A Study Of How Better Hmi Systems Lead To Better Decision Making In Organisations

When we look at the workplace today we see many changes in the way people get things done. Tasks are much more automated now and the idea is about generating more productivity by doing smart work instead of hard work. The role of the human worker has changed exponentially as well with more and more delegation of tasks onto machines than actual manual labour. It's hard to argue that most production environments have become more efficient and more productive as a result of automation.

With these changes in reality, another aspect surfaces to the fore, that bids us to study and innovate new and improved means to use these machines. This interaction, facilitated by HMI systems is in need of overhauling to ensure that poorly designed interfaces do not hinder the flow of productive work. In short, the conclusion derived from the past few decades of technological revolution is that better HMIs lead to better decision making in organisations which finally lead to better profits.

Poorly designed HMI systems have been cited as a cause of unnecessary downtime, workplace accidents, and numerous psychosocial and physical disorders for machine operators and others who spend a significant amount of time using an HMI. You will also infer that a poor functioning HMI can even lead to industrial accidents which may not only affect the organisation and its workers but also the wider community and the environment. These are risks that no manager or enterprise owner will be willing to take.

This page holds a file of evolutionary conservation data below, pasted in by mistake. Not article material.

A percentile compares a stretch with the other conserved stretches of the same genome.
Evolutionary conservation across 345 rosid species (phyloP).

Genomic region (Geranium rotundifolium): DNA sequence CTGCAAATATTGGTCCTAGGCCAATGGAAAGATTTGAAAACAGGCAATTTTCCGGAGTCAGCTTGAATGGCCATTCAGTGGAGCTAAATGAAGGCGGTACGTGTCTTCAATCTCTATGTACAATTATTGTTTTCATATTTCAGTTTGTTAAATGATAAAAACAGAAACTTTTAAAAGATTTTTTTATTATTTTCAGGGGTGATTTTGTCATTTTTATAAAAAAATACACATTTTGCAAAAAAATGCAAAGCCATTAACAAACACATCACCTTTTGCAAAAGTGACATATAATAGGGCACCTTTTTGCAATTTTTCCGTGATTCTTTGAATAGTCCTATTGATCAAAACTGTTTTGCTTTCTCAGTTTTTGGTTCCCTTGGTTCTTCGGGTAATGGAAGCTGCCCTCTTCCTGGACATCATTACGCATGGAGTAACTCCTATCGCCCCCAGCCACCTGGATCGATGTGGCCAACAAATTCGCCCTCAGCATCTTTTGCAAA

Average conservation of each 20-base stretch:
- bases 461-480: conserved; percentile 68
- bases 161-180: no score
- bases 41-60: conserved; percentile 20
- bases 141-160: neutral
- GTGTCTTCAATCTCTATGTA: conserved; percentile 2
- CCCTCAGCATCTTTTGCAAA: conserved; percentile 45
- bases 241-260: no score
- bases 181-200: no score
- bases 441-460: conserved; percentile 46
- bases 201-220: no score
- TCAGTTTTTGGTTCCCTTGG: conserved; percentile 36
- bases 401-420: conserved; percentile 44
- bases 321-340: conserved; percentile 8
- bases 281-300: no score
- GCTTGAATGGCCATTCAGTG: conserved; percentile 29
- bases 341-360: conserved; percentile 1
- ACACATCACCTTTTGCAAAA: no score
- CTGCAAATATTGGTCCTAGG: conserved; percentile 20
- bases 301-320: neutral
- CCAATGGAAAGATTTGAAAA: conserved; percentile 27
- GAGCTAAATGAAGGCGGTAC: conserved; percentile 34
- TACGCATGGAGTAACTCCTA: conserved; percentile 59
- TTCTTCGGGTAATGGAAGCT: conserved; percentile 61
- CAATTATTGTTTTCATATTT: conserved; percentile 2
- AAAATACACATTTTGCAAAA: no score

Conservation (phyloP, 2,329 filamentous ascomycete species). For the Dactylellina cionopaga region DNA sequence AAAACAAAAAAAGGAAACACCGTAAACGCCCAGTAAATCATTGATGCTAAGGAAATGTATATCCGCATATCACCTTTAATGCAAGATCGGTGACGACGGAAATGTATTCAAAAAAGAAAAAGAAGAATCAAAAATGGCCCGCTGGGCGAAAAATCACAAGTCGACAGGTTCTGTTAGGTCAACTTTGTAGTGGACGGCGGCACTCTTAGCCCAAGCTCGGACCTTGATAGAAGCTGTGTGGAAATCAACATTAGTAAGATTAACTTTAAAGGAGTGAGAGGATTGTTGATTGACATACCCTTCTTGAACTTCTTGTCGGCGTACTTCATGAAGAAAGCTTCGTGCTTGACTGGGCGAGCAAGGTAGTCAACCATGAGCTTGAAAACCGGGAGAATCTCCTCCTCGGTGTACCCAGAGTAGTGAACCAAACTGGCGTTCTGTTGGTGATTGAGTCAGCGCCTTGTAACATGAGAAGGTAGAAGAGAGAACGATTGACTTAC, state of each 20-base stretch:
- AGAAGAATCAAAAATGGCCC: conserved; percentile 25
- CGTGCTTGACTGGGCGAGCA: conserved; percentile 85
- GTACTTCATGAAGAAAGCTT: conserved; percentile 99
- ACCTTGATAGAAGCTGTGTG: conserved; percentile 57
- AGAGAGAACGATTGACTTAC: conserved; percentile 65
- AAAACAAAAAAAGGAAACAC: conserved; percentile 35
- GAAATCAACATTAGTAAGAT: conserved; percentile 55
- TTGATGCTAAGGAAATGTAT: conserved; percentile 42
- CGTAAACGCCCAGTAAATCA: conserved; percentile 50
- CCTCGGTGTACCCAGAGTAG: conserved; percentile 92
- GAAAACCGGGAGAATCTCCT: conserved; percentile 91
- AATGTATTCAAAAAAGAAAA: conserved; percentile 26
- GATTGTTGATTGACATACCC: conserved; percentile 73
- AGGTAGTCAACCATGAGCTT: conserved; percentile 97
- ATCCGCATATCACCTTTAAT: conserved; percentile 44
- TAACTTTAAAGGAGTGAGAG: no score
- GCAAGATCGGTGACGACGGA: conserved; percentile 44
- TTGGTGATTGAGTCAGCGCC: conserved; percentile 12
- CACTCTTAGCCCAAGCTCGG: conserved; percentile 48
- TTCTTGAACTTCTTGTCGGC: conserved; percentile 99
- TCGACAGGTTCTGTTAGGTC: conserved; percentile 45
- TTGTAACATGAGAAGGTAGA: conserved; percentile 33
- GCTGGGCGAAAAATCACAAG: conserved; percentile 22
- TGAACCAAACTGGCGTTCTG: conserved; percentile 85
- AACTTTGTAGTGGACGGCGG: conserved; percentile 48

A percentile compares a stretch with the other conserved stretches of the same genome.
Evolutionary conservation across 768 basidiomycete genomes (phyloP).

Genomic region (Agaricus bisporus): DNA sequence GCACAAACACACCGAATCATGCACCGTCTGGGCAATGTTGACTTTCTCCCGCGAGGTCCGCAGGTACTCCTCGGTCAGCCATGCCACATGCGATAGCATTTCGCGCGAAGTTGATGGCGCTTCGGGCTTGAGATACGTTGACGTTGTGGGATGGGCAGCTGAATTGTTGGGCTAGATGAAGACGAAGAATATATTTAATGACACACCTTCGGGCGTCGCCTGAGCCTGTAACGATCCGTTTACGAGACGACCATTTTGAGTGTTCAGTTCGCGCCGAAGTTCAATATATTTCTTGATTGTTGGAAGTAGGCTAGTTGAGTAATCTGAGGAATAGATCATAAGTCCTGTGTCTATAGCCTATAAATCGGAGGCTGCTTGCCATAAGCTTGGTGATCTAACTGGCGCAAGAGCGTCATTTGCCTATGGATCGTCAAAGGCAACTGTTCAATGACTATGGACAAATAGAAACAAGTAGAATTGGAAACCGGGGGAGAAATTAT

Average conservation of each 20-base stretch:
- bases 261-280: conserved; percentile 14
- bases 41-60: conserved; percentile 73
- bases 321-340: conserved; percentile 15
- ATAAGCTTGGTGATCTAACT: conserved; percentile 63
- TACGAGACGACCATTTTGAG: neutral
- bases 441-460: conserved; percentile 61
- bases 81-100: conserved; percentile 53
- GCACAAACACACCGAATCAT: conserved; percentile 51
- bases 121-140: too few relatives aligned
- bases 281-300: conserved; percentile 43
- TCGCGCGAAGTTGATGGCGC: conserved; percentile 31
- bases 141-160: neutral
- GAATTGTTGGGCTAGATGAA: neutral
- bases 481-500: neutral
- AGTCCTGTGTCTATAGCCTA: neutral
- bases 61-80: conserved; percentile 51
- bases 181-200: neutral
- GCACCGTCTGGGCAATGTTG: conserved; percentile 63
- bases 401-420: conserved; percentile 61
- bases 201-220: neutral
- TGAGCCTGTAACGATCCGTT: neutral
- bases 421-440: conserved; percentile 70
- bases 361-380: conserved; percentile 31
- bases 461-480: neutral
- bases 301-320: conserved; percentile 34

When you look into HMI systems that can be considered to be poorly designed, you will find some common, recurring issues with most of them. With automation increasing demands on stamina, pace of work and time pressure, HMIs can create issues with mental stress and strain. These issues create the possibility of human errors and misjudgements, which eventually lead to human errors and increased downtime. Then there are errors that are simply caused by the system being too complicated to be properly handled by the users.

Another important feature that sadly is missing but should be present in modern HMI systems is information management. Cutting edge decision making is a process that runs solely on the availability of information. The computing system being used in any organisation or factory floor should be versatile enough to provide the right data to the right people at the right time. Custom designed HMIs prove to be a better option in this regard as they allow managers to define information requirements and have the interface structured around their specific needs.

Interestingly, research shows that the majority of problems are caused by human error, but not entirely because of mental and physical fatigue. More often, errors are caused by poor decision-making related to the way that information is processed. But if the above issues are resolved, we can expect HMI systems to be much smarter and more conducive to better decision making. If you want to know more about these systems, feel free to visit Comfiletech.com.

About The Author

Timothy Parker is a computing technology expert who believes touchscreen monitors and HMI to be the epitome of convenience and versatility. He recommends Comfiletech.com as the name to bank upon for all your touch panel PC requirements.

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